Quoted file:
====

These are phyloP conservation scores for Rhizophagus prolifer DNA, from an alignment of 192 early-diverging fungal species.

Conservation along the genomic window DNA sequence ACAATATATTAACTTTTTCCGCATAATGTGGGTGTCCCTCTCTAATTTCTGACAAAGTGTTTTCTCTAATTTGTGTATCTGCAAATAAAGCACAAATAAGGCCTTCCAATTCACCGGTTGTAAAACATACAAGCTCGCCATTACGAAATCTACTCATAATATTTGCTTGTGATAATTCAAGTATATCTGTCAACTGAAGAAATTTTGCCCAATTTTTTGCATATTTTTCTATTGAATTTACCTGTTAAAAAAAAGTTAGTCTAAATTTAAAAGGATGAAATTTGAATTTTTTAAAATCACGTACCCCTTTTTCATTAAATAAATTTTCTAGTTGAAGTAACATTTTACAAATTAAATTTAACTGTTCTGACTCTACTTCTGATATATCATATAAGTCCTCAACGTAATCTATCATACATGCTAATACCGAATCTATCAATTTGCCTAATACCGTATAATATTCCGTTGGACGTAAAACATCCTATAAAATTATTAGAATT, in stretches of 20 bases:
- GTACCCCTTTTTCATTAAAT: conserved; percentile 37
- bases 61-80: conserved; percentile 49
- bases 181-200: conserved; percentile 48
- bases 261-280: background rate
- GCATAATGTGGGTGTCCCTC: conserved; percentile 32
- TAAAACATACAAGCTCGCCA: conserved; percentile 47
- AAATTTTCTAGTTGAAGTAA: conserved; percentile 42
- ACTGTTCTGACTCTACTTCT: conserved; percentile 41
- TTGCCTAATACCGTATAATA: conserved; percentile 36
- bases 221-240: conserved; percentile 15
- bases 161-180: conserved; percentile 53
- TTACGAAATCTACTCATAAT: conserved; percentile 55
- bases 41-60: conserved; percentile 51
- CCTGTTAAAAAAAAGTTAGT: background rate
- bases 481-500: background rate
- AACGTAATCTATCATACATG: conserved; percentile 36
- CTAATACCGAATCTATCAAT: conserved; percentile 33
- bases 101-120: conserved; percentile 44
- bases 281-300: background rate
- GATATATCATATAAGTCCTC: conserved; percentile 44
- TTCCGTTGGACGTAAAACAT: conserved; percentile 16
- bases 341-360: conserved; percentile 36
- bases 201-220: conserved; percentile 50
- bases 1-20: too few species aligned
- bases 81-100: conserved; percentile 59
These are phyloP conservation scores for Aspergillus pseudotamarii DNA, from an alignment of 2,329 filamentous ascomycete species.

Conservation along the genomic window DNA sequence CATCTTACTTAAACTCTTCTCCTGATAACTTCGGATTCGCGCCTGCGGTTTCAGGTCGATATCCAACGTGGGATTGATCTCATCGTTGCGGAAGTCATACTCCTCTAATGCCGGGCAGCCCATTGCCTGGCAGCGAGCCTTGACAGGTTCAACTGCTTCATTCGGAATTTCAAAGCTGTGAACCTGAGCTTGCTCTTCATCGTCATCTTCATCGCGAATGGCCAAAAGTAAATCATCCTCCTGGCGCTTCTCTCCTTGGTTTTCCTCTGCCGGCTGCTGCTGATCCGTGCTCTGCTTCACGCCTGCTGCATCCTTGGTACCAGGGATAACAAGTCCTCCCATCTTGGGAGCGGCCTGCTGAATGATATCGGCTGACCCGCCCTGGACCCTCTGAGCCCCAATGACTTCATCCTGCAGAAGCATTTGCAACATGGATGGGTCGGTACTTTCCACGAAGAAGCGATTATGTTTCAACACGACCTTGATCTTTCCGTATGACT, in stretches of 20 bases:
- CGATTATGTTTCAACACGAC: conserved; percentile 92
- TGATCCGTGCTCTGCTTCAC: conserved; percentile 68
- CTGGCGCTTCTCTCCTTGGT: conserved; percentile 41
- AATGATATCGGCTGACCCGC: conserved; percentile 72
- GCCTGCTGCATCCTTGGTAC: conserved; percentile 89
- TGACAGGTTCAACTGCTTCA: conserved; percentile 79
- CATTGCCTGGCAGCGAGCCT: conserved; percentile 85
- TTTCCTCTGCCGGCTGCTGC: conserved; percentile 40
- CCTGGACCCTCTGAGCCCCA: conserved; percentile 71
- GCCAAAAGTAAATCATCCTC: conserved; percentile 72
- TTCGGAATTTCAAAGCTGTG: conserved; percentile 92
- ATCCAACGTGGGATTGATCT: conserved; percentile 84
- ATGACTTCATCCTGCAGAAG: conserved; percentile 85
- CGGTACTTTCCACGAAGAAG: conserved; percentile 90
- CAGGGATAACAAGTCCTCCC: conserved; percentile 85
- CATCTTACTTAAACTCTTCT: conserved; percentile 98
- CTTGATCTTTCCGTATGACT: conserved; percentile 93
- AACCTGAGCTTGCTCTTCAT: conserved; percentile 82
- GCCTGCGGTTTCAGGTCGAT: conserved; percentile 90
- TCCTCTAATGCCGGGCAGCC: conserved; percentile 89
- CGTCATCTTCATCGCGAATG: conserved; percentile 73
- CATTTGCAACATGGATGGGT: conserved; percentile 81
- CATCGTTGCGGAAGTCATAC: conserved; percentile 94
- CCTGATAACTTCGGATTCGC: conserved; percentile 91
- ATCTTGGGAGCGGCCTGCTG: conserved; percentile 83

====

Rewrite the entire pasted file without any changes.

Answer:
These are phyloP conservation scores for Rhizophagus prolifer DNA, from an alignment of 192 early-diverging fungal species.

Conservation along the genomic window DNA sequence ACAATATATTAACTTTTTCCGCATAATGTGGGTGTCCCTCTCTAATTTCTGACAAAGTGTTTTCTCTAATTTGTGTATCTGCAAATAAAGCACAAATAAGGCCTTCCAATTCACCGGTTGTAAAACATACAAGCTCGCCATTACGAAATCTACTCATAATATTTGCTTGTGATAATTCAAGTATATCTGTCAACTGAAGAAATTTTGCCCAATTTTTTGCATATTTTTCTATTGAATTTACCTGTTAAAAAAAAGTTAGTCTAAATTTAAAAGGATGAAATTTGAATTTTTTAAAATCACGTACCCCTTTTTCATTAAATAAATTTTCTAGTTGAAGTAACATTTTACAAATTAAATTTAACTGTTCTGACTCTACTTCTGATATATCATATAAGTCCTCAACGTAATCTATCATACATGCTAATACCGAATCTATCAATTTGCCTAATACCGTATAATATTCCGTTGGACGTAAAACATCCTATAAAATTATTAGAATT, in stretches of 20 bases:
- GTACCCCTTTTTCATTAAAT: conserved; percentile 37
- bases 61-80: conserved; percentile 49
- bases 181-200: conserved; percentile 48
- bases 261-280: background rate
- GCATAATGTGGGTGTCCCTC: conserved; percentile 32
- TAAAACATACAAGCTCGCCA: conserved; percentile 47
- AAATTTTCTAGTTGAAGTAA: conserved; percentile 42
- ACTGTTCTGACTCTACTTCT: conserved; percentile 41
- TTGCCTAATACCGTATAATA: conserved; percentile 36
- bases 221-240: conserved; percentile 15
- bases 161-180: conserved; percentile 53
- TTACGAAATCTACTCATAAT: conserved; percentile 55
- bases 41-60: conserved; percentile 51
- CCTGTTAAAAAAAAGTTAGT: background rate
- bases 481-500: background rate
- AACGTAATCTATCATACATG: conserved; percentile 36
- CTAATACCGAATCTATCAAT: conserved; percentile 33
- bases 101-120: conserved; percentile 44
- bases 281-300: background rate
- GATATATCATATAAGTCCTC: conserved; percentile 44
- TTCCGTTGGACGTAAAACAT: conserved; percentile 16
- bases 341-360: conserved; percentile 36
- bases 201-220: conserved; percentile 50
- bases 1-20: too few species aligned
- bases 81-100: conserved; percentile 59
These are phyloP conservation scores for Aspergillus pseudotamarii DNA, from an alignment of 2,329 filamentous ascomycete species.

Conservation along the genomic window DNA sequence CATCTTACTTAAACTCTTCTCCTGATAACTTCGGATTCGCGCCTGCGGTTTCAGGTCGATATCCAACGTGGGATTGATCTCATCGTTGCGGAAGTCATACTCCTCTAATGCCGGGCAGCCCATTGCCTGGCAGCGAGCCTTGACAGGTTCAACTGCTTCATTCGGAATTTCAAAGCTGTGAACCTGAGCTTGCTCTTCATCGTCATCTTCATCGCGAATGGCCAAAAGTAAATCATCCTCCTGGCGCTTCTCTCCTTGGTTTTCCTCTGCCGGCTGCTGCTGATCCGTGCTCTGCTTCACGCCTGCTGCATCCTTGGTACCAGGGATAACAAGTCCTCCCATCTTGGGAGCGGCCTGCTGAATGATATCGGCTGACCCGCCCTGGACCCTCTGAGCCCCAATGACTTCATCCTGCAGAAGCATTTGCAACATGGATGGGTCGGTACTTTCCACGAAGAAGCGATTATGTTTCAACACGACCTTGATCTTTCCGTATGACT, in stretches of 20 bases:
- CGATTATGTTTCAACACGAC: conserved; percentile 92
- TGATCCGTGCTCTGCTTCAC: conserved; percentile 68
- CTGGCGCTTCTCTCCTTGGT: conserved; percentile 41
- AATGATATCGGCTGACCCGC: conserved; percentile 72
- GCCTGCTGCATCCTTGGTAC: conserved; percentile 89
- TGACAGGTTCAACTGCTTCA: conserved; percentile 79
- CATTGCCTGGCAGCGAGCCT: conserved; percentile 85
- TTTCCTCTGCCGGCTGCTGC: conserved; percentile 40
- CCTGGACCCTCTGAGCCCCA: conserved; percentile 71
- GCCAAAAGTAAATCATCCTC: conserved; percentile 72
- TTCGGAATTTCAAAGCTGTG: conserved; percentile 92
- ATCCAACGTGGGATTGATCT: conserved; percentile 84
- ATGACTTCATCCTGCAGAAG: conserved; percentile 85
- CGGTACTTTCCACGAAGAAG: conserved; percentile 90
- CAGGGATAACAAGTCCTCCC: conserved; percentile 85
- CATCTTACTTAAACTCTTCT: conserved; percentile 98
- CTTGATCTTTCCGTATGACT: conserved; percentile 93
- AACCTGAGCTTGCTCTTCAT: conserved; percentile 82
- GCCTGCGGTTTCAGGTCGAT: conserved; percentile 90
- TCCTCTAATGCCGGGCAGCC: conserved; percentile 89
- CGTCATCTTCATCGCGAATG: conserved; percentile 73
- CATTTGCAACATGGATGGGT: conserved; percentile 81
- CATCGTTGCGGAAGTCATAC: conserved; percentile 94
- CCTGATAACTTCGGATTCGC: conserved; percentile 91
- ATCTTGGGAGCGGCCTGCTG: conserved; percentile 83